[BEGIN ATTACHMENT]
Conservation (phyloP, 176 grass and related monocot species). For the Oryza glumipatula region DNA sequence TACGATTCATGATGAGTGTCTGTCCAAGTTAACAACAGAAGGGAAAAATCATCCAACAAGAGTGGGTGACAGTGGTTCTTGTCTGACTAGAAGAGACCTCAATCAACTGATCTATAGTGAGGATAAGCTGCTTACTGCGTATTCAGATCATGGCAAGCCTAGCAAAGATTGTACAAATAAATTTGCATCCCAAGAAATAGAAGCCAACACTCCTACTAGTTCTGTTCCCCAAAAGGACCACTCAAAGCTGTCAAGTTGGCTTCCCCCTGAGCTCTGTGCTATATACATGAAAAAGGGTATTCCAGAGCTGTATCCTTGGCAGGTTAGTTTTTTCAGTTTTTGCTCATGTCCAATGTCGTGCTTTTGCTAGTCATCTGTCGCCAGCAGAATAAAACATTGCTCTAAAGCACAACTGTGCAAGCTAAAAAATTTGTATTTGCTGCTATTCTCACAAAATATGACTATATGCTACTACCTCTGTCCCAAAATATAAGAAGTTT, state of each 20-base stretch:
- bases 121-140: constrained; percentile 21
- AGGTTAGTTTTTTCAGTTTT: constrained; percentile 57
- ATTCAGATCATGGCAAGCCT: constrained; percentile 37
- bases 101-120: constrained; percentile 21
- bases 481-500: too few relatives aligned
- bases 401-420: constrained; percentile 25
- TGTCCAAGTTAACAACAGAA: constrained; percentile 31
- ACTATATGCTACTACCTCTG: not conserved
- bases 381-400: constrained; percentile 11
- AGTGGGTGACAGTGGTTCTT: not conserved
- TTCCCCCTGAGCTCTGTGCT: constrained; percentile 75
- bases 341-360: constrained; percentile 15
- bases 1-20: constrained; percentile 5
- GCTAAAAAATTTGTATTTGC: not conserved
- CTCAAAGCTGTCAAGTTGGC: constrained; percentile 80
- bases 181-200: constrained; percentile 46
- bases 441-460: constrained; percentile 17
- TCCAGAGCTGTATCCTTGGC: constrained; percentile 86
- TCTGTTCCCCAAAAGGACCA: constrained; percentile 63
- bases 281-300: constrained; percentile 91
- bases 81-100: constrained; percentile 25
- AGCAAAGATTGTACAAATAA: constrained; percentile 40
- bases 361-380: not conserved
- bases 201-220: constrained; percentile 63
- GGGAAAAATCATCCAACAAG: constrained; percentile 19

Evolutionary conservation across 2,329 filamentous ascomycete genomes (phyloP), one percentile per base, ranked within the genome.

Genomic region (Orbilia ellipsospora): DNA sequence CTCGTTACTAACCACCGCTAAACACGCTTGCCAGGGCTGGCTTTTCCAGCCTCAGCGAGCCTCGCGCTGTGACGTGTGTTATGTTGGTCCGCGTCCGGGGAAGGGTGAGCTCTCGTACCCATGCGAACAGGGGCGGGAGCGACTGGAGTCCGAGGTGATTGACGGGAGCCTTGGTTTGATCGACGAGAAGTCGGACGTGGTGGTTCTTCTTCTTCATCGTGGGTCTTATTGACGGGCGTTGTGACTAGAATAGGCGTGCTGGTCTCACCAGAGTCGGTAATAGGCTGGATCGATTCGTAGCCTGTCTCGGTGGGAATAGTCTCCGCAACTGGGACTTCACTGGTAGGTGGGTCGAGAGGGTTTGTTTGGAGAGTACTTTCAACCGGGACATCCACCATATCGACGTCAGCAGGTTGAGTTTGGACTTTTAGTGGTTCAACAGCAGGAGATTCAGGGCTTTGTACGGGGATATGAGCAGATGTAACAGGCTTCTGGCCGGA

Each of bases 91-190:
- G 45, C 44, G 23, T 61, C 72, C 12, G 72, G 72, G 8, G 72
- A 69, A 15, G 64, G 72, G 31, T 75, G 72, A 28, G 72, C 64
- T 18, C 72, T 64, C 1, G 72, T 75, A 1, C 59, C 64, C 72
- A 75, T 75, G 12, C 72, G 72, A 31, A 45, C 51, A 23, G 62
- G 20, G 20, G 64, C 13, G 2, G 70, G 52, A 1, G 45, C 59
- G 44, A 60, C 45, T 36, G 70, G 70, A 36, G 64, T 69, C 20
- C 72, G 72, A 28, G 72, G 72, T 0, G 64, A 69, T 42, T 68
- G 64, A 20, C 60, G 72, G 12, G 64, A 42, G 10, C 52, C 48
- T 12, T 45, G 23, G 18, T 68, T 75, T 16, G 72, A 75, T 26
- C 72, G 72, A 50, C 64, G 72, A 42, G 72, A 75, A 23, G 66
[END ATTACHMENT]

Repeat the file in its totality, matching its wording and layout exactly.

Conservation (phyloP, 176 grass and related monocot species). For the Oryza glumipatula region DNA sequence TACGATTCATGATGAGTGTCTGTCCAAGTTAACAACAGAAGGGAAAAATCATCCAACAAGAGTGGGTGACAGTGGTTCTTGTCTGACTAGAAGAGACCTCAATCAACTGATCTATAGTGAGGATAAGCTGCTTACTGCGTATTCAGATCATGGCAAGCCTAGCAAAGATTGTACAAATAAATTTGCATCCCAAGAAATAGAAGCCAACACTCCTACTAGTTCTGTTCCCCAAAAGGACCACTCAAAGCTGTCAAGTTGGCTTCCCCCTGAGCTCTGTGCTATATACATGAAAAAGGGTATTCCAGAGCTGTATCCTTGGCAGGTTAGTTTTTTCAGTTTTTGCTCATGTCCAATGTCGTGCTTTTGCTAGTCATCTGTCGCCAGCAGAATAAAACATTGCTCTAAAGCACAACTGTGCAAGCTAAAAAATTTGTATTTGCTGCTATTCTCACAAAATATGACTATATGCTACTACCTCTGTCCCAAAATATAAGAAGTTT, state of each 20-base stretch:
- bases 121-140: constrained; percentile 21
- AGGTTAGTTTTTTCAGTTTT: constrained; percentile 57
- ATTCAGATCATGGCAAGCCT: constrained; percentile 37
- bases 101-120: constrained; percentile 21
- bases 481-500: too few relatives aligned
- bases 401-420: constrained; percentile 25
- TGTCCAAGTTAACAACAGAA: constrained; percentile 31
- ACTATATGCTACTACCTCTG: not conserved
- bases 381-400: constrained; percentile 11
- AGTGGGTGACAGTGGTTCTT: not conserved
- TTCCCCCTGAGCTCTGTGCT: constrained; percentile 75
- bases 341-360: constrained; percentile 15
- bases 1-20: constrained; percentile 5
- GCTAAAAAATTTGTATTTGC: not conserved
- CTCAAAGCTGTCAAGTTGGC: constrained; percentile 80
- bases 181-200: constrained; percentile 46
- bases 441-460: constrained; percentile 17
- TCCAGAGCTGTATCCTTGGC: constrained; percentile 86
- TCTGTTCCCCAAAAGGACCA: constrained; percentile 63
- bases 281-300: constrained; percentile 91
- bases 81-100: constrained; percentile 25
- AGCAAAGATTGTACAAATAA: constrained; percentile 40
- bases 361-380: not conserved
- bases 201-220: constrained; percentile 63
- GGGAAAAATCATCCAACAAG: constrained; percentile 19

Evolutionary conservation across 2,329 filamentous ascomycete genomes (phyloP), one percentile per base, ranked within the genome.

Genomic region (Orbilia ellipsospora): DNA sequence CTCGTTACTAACCACCGCTAAACACGCTTGCCAGGGCTGGCTTTTCCAGCCTCAGCGAGCCTCGCGCTGTGACGTGTGTTATGTTGGTCCGCGTCCGGGGAAGGGTGAGCTCTCGTACCCATGCGAACAGGGGCGGGAGCGACTGGAGTCCGAGGTGATTGACGGGAGCCTTGGTTTGATCGACGAGAAGTCGGACGTGGTGGTTCTTCTTCTTCATCGTGGGTCTTATTGACGGGCGTTGTGACTAGAATAGGCGTGCTGGTCTCACCAGAGTCGGTAATAGGCTGGATCGATTCGTAGCCTGTCTCGGTGGGAATAGTCTCCGCAACTGGGACTTCACTGGTAGGTGGGTCGAGAGGGTTTGTTTGGAGAGTACTTTCAACCGGGACATCCACCATATCGACGTCAGCAGGTTGAGTTTGGACTTTTAGTGGTTCAACAGCAGGAGATTCAGGGCTTTGTACGGGGATATGAGCAGATGTAACAGGCTTCTGGCCGGA

Each of bases 91-190:
- G 45, C 44, G 23, T 61, C 72, C 12, G 72, G 72, G 8, G 72
- A 69, A 15, G 64, G 72, G 31, T 75, G 72, A 28, G 72, C 64
- T 18, C 72, T 64, C 1, G 72, T 75, A 1, C 59, C 64, C 72
- A 75, T 75, G 12, C 72, G 72, A 31, A 45, C 51, A 23, G 62
- G 20, G 20, G 64, C 13, G 2, G 70, G 52, A 1, G 45, C 59
- G 44, A 60, C 45, T 36, G 70, G 70, A 36, G 64, T 69, C 20
- C 72, G 72, A 28, G 72, G 72, T 0, G 64, A 69, T 42, T 68
- G 64, A 20, C 60, G 72, G 12, G 64, A 42, G 10, C 52, C 48
- T 12, T 45, G 23, G 18, T 68, T 75, T 16, G 72, A 75, T 26
- C 72, G 72, A 50, C 64, G 72, A 42, G 72, A 75, A 23, G 66